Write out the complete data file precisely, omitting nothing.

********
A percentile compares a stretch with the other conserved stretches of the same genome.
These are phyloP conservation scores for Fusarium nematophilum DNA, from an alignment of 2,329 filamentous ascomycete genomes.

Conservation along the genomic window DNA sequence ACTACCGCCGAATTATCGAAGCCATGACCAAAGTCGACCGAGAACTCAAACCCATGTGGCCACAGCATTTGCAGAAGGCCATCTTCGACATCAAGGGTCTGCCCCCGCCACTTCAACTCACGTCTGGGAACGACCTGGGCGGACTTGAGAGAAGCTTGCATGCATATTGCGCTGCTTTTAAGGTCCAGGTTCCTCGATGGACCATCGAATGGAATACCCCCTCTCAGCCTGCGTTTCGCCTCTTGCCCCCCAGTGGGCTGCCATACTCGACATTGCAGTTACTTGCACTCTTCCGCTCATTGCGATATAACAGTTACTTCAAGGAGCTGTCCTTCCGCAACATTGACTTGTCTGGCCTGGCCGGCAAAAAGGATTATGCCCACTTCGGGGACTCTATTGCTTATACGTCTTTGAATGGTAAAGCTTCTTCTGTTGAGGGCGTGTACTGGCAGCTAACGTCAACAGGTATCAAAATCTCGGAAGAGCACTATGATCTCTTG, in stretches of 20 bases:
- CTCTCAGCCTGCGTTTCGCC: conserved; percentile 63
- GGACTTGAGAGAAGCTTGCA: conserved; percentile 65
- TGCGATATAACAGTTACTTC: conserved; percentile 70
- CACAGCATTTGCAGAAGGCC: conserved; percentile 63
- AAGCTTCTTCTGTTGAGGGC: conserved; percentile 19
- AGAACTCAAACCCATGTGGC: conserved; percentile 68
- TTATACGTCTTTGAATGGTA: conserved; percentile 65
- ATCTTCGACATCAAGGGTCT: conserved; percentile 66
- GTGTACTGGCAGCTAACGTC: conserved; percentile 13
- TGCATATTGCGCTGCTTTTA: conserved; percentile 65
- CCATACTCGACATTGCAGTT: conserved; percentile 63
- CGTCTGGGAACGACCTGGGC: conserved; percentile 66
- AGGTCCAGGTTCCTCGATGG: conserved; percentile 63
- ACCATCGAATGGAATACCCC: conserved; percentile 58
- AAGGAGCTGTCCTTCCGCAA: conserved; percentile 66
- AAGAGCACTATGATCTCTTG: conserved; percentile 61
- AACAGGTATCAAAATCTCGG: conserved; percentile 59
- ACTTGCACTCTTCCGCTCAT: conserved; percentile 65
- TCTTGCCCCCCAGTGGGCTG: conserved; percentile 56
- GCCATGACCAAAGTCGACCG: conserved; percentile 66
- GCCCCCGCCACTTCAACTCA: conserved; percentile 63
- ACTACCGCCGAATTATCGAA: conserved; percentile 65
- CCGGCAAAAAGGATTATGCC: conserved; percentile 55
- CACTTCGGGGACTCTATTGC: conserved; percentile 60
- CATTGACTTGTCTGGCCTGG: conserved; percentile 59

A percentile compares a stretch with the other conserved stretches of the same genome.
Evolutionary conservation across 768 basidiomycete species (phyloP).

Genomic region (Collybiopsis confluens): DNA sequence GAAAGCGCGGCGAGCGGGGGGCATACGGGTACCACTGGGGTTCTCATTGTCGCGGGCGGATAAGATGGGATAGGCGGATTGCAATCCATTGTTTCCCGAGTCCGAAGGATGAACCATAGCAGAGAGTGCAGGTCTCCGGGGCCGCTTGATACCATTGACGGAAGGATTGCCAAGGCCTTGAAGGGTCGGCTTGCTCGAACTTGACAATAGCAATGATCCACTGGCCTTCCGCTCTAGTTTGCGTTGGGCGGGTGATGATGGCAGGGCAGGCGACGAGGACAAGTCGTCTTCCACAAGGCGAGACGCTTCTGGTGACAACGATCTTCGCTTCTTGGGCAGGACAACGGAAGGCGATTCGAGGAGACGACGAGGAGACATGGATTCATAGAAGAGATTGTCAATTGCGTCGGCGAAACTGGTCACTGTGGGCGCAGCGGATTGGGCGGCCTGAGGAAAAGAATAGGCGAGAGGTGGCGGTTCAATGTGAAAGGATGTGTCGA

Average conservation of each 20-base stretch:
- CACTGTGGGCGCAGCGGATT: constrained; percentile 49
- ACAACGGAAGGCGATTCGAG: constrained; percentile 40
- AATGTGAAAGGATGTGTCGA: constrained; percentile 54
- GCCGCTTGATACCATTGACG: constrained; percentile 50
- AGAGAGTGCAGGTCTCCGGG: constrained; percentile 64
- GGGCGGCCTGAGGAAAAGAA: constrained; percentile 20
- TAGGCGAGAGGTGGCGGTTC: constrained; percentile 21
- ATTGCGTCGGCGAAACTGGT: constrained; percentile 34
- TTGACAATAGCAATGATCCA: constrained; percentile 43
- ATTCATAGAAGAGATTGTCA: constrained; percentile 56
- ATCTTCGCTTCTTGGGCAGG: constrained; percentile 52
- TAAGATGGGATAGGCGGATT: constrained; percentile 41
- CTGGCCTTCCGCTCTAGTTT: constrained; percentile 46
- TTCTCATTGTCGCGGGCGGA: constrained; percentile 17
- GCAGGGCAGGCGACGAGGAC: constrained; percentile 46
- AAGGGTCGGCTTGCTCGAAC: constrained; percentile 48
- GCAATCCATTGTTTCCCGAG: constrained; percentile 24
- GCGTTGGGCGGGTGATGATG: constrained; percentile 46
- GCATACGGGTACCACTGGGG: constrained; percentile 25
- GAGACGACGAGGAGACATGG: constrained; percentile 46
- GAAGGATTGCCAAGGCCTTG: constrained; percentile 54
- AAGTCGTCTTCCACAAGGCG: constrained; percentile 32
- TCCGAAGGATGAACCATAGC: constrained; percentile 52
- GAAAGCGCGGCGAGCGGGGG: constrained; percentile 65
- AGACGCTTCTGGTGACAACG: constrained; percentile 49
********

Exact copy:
A percentile compares a stretch with the other conserved stretches of the same genome.
These are phyloP conservation scores for Fusarium nematophilum DNA, from an alignment of 2,329 filamentous ascomycete genomes.

Conservation along the genomic window DNA sequence ACTACCGCCGAATTATCGAAGCCATGACCAAAGTCGACCGAGAACTCAAACCCATGTGGCCACAGCATTTGCAGAAGGCCATCTTCGACATCAAGGGTCTGCCCCCGCCACTTCAACTCACGTCTGGGAACGACCTGGGCGGACTTGAGAGAAGCTTGCATGCATATTGCGCTGCTTTTAAGGTCCAGGTTCCTCGATGGACCATCGAATGGAATACCCCCTCTCAGCCTGCGTTTCGCCTCTTGCCCCCCAGTGGGCTGCCATACTCGACATTGCAGTTACTTGCACTCTTCCGCTCATTGCGATATAACAGTTACTTCAAGGAGCTGTCCTTCCGCAACATTGACTTGTCTGGCCTGGCCGGCAAAAAGGATTATGCCCACTTCGGGGACTCTATTGCTTATACGTCTTTGAATGGTAAAGCTTCTTCTGTTGAGGGCGTGTACTGGCAGCTAACGTCAACAGGTATCAAAATCTCGGAAGAGCACTATGATCTCTTG, in stretches of 20 bases:
- CTCTCAGCCTGCGTTTCGCC: conserved; percentile 63
- GGACTTGAGAGAAGCTTGCA: conserved; percentile 65
- TGCGATATAACAGTTACTTC: conserved; percentile 70
- CACAGCATTTGCAGAAGGCC: conserved; percentile 63
- AAGCTTCTTCTGTTGAGGGC: conserved; percentile 19
- AGAACTCAAACCCATGTGGC: conserved; percentile 68
- TTATACGTCTTTGAATGGTA: conserved; percentile 65
- ATCTTCGACATCAAGGGTCT: conserved; percentile 66
- GTGTACTGGCAGCTAACGTC: conserved; percentile 13
- TGCATATTGCGCTGCTTTTA: conserved; percentile 65
- CCATACTCGACATTGCAGTT: conserved; percentile 63
- CGTCTGGGAACGACCTGGGC: conserved; percentile 66
- AGGTCCAGGTTCCTCGATGG: conserved; percentile 63
- ACCATCGAATGGAATACCCC: conserved; percentile 58
- AAGGAGCTGTCCTTCCGCAA: conserved; percentile 66
- AAGAGCACTATGATCTCTTG: conserved; percentile 61
- AACAGGTATCAAAATCTCGG: conserved; percentile 59
- ACTTGCACTCTTCCGCTCAT: conserved; percentile 65
- TCTTGCCCCCCAGTGGGCTG: conserved; percentile 56
- GCCATGACCAAAGTCGACCG: conserved; percentile 66
- GCCCCCGCCACTTCAACTCA: conserved; percentile 63
- ACTACCGCCGAATTATCGAA: conserved; percentile 65
- CCGGCAAAAAGGATTATGCC: conserved; percentile 55
- CACTTCGGGGACTCTATTGC: conserved; percentile 60
- CATTGACTTGTCTGGCCTGG: conserved; percentile 59

A percentile compares a stretch with the other conserved stretches of the same genome.
Evolutionary conservation across 768 basidiomycete species (phyloP).

Genomic region (Collybiopsis confluens): DNA sequence GAAAGCGCGGCGAGCGGGGGGCATACGGGTACCACTGGGGTTCTCATTGTCGCGGGCGGATAAGATGGGATAGGCGGATTGCAATCCATTGTTTCCCGAGTCCGAAGGATGAACCATAGCAGAGAGTGCAGGTCTCCGGGGCCGCTTGATACCATTGACGGAAGGATTGCCAAGGCCTTGAAGGGTCGGCTTGCTCGAACTTGACAATAGCAATGATCCACTGGCCTTCCGCTCTAGTTTGCGTTGGGCGGGTGATGATGGCAGGGCAGGCGACGAGGACAAGTCGTCTTCCACAAGGCGAGACGCTTCTGGTGACAACGATCTTCGCTTCTTGGGCAGGACAACGGAAGGCGATTCGAGGAGACGACGAGGAGACATGGATTCATAGAAGAGATTGTCAATTGCGTCGGCGAAACTGGTCACTGTGGGCGCAGCGGATTGGGCGGCCTGAGGAAAAGAATAGGCGAGAGGTGGCGGTTCAATGTGAAAGGATGTGTCGA

Average conservation of each 20-base stretch:
- CACTGTGGGCGCAGCGGATT: constrained; percentile 49
- ACAACGGAAGGCGATTCGAG: constrained; percentile 40
- AATGTGAAAGGATGTGTCGA: constrained; percentile 54
- GCCGCTTGATACCATTGACG: constrained; percentile 50
- AGAGAGTGCAGGTCTCCGGG: constrained; percentile 64
- GGGCGGCCTGAGGAAAAGAA: constrained; percentile 20
- TAGGCGAGAGGTGGCGGTTC: constrained; percentile 21
- ATTGCGTCGGCGAAACTGGT: constrained; percentile 34
- TTGACAATAGCAATGATCCA: constrained; percentile 43
- ATTCATAGAAGAGATTGTCA: constrained; percentile 56
- ATCTTCGCTTCTTGGGCAGG: constrained; percentile 52
- TAAGATGGGATAGGCGGATT: constrained; percentile 41
- CTGGCCTTCCGCTCTAGTTT: constrained; percentile 46
- TTCTCATTGTCGCGGGCGGA: constrained; percentile 17
- GCAGGGCAGGCGACGAGGAC: constrained; percentile 46
- AAGGGTCGGCTTGCTCGAAC: constrained; percentile 48
- GCAATCCATTGTTTCCCGAG: constrained; percentile 24
- GCGTTGGGCGGGTGATGATG: constrained; percentile 46
- GCATACGGGTACCACTGGGG: constrained; percentile 25
- GAGACGACGAGGAGACATGG: constrained; percentile 46
- GAAGGATTGCCAAGGCCTTG: constrained; percentile 54
- AAGTCGTCTTCCACAAGGCG: constrained; percentile 32
- TCCGAAGGATGAACCATAGC: constrained; percentile 52
- GAAAGCGCGGCGAGCGGGGG: constrained; percentile 65
- AGACGCTTCTGGTGACAACG: constrained; percentile 49